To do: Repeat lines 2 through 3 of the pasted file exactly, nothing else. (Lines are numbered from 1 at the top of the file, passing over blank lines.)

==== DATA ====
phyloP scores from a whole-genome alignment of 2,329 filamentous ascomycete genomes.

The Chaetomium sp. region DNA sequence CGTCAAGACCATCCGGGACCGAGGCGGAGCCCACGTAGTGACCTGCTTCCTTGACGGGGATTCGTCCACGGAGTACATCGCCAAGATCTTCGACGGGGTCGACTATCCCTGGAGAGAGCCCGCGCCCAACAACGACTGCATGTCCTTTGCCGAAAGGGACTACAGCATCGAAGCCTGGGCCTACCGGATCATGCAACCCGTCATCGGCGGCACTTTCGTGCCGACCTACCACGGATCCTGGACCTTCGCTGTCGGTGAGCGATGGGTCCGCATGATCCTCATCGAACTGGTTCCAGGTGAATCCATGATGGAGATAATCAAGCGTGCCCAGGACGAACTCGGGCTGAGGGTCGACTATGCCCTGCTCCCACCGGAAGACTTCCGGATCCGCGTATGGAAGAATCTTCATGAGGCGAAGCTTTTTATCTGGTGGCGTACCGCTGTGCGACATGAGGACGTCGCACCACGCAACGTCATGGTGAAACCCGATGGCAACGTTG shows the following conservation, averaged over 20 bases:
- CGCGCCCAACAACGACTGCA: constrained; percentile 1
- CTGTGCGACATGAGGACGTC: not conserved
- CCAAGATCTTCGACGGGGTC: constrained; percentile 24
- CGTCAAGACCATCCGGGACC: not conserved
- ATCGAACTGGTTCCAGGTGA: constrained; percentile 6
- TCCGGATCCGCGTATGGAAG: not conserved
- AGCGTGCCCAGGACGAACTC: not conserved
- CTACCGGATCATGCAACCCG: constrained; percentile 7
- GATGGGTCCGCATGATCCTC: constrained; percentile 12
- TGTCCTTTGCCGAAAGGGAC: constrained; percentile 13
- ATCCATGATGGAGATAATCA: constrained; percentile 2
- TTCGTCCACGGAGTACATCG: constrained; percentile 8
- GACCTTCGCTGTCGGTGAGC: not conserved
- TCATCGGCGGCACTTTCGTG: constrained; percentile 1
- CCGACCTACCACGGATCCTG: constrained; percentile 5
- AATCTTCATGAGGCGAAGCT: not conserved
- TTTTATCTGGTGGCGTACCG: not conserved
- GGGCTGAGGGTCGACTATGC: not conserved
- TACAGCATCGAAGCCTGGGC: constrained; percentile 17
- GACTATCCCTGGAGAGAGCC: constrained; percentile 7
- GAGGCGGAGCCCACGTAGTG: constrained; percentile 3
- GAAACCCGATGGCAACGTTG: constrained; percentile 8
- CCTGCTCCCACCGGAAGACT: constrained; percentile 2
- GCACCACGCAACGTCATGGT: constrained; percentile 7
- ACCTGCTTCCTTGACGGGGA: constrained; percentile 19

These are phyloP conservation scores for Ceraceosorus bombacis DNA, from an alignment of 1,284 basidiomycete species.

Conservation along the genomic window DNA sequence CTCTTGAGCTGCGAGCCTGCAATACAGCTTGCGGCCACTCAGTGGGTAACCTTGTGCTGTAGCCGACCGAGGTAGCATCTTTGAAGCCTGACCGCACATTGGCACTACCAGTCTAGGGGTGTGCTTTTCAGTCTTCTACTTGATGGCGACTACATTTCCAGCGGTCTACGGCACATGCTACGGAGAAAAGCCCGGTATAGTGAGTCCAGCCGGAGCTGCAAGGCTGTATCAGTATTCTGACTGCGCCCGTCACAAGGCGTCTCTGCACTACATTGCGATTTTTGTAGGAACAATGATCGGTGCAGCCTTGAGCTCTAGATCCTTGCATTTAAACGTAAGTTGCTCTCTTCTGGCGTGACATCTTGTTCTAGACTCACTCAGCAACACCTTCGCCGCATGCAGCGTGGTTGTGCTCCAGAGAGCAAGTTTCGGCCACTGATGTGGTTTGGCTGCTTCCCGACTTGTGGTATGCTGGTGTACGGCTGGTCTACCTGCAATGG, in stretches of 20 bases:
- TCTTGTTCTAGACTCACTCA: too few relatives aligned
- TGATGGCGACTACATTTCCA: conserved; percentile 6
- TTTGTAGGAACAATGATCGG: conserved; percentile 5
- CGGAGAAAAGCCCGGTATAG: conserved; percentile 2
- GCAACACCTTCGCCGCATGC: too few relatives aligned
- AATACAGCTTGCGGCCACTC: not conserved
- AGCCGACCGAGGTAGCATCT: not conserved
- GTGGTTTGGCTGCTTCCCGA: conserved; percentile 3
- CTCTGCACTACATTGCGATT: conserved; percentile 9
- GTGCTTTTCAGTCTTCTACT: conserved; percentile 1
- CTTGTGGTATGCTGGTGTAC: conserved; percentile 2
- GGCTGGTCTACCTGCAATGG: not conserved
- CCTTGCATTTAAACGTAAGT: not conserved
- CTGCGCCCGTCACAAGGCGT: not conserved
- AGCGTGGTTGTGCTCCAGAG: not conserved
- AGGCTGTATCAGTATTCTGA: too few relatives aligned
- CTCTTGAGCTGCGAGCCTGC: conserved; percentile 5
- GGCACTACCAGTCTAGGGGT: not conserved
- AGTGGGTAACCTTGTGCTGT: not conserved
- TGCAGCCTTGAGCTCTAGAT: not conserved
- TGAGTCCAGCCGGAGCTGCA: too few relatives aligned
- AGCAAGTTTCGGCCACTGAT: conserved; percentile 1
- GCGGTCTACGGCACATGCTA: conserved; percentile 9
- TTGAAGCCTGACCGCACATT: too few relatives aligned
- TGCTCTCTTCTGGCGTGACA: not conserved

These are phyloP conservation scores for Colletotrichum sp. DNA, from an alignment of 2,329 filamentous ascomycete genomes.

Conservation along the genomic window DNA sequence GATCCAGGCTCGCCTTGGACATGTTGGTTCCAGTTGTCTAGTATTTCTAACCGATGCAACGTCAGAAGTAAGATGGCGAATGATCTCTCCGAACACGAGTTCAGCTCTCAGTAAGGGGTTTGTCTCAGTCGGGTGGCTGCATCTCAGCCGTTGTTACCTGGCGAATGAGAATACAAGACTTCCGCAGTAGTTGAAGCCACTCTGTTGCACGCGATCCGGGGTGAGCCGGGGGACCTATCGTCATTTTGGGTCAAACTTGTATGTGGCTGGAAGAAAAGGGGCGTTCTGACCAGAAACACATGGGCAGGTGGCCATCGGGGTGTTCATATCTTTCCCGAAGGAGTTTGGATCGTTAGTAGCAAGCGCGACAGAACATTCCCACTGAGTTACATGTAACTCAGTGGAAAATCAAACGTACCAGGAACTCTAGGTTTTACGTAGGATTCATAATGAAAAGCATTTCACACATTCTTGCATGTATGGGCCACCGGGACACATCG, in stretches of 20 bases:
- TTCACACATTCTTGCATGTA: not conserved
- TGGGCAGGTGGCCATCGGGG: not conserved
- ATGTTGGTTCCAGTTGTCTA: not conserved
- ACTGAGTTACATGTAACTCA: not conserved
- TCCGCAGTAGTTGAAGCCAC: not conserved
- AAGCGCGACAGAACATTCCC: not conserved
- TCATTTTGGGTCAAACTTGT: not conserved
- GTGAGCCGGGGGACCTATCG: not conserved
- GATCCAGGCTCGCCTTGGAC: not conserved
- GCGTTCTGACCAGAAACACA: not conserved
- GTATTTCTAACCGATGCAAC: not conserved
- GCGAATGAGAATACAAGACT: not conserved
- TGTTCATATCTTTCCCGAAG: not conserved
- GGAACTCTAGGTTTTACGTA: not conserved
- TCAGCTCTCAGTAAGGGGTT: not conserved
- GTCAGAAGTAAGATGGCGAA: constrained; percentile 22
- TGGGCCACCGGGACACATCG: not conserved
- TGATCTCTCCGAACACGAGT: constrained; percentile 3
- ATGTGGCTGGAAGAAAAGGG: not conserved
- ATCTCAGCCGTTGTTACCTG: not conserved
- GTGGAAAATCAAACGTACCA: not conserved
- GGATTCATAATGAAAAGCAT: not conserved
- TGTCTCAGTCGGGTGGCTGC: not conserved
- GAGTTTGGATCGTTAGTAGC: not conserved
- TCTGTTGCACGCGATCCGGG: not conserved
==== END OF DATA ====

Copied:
The Chaetomium sp. region DNA sequence CGTCAAGACCATCCGGGACCGAGGCGGAGCCCACGTAGTGACCTGCTTCCTTGACGGGGATTCGTCCACGGAGTACATCGCCAAGATCTTCGACGGGGTCGACTATCCCTGGAGAGAGCCCGCGCCCAACAACGACTGCATGTCCTTTGCCGAAAGGGACTACAGCATCGAAGCCTGGGCCTACCGGATCATGCAACCCGTCATCGGCGGCACTTTCGTGCCGACCTACCACGGATCCTGGACCTTCGCTGTCGGTGAGCGATGGGTCCGCATGATCCTCATCGAACTGGTTCCAGGTGAATCCATGATGGAGATAATCAAGCGTGCCCAGGACGAACTCGGGCTGAGGGTCGACTATGCCCTGCTCCCACCGGAAGACTTCCGGATCCGCGTATGGAAGAATCTTCATGAGGCGAAGCTTTTTATCTGGTGGCGTACCGCTGTGCGACATGAGGACGTCGCACCACGCAACGTCATGGTGAAACCCGATGGCAACGTTG shows the following conservation, averaged over 20 bases:
- CGCGCCCAACAACGACTGCA: constrained; percentile 1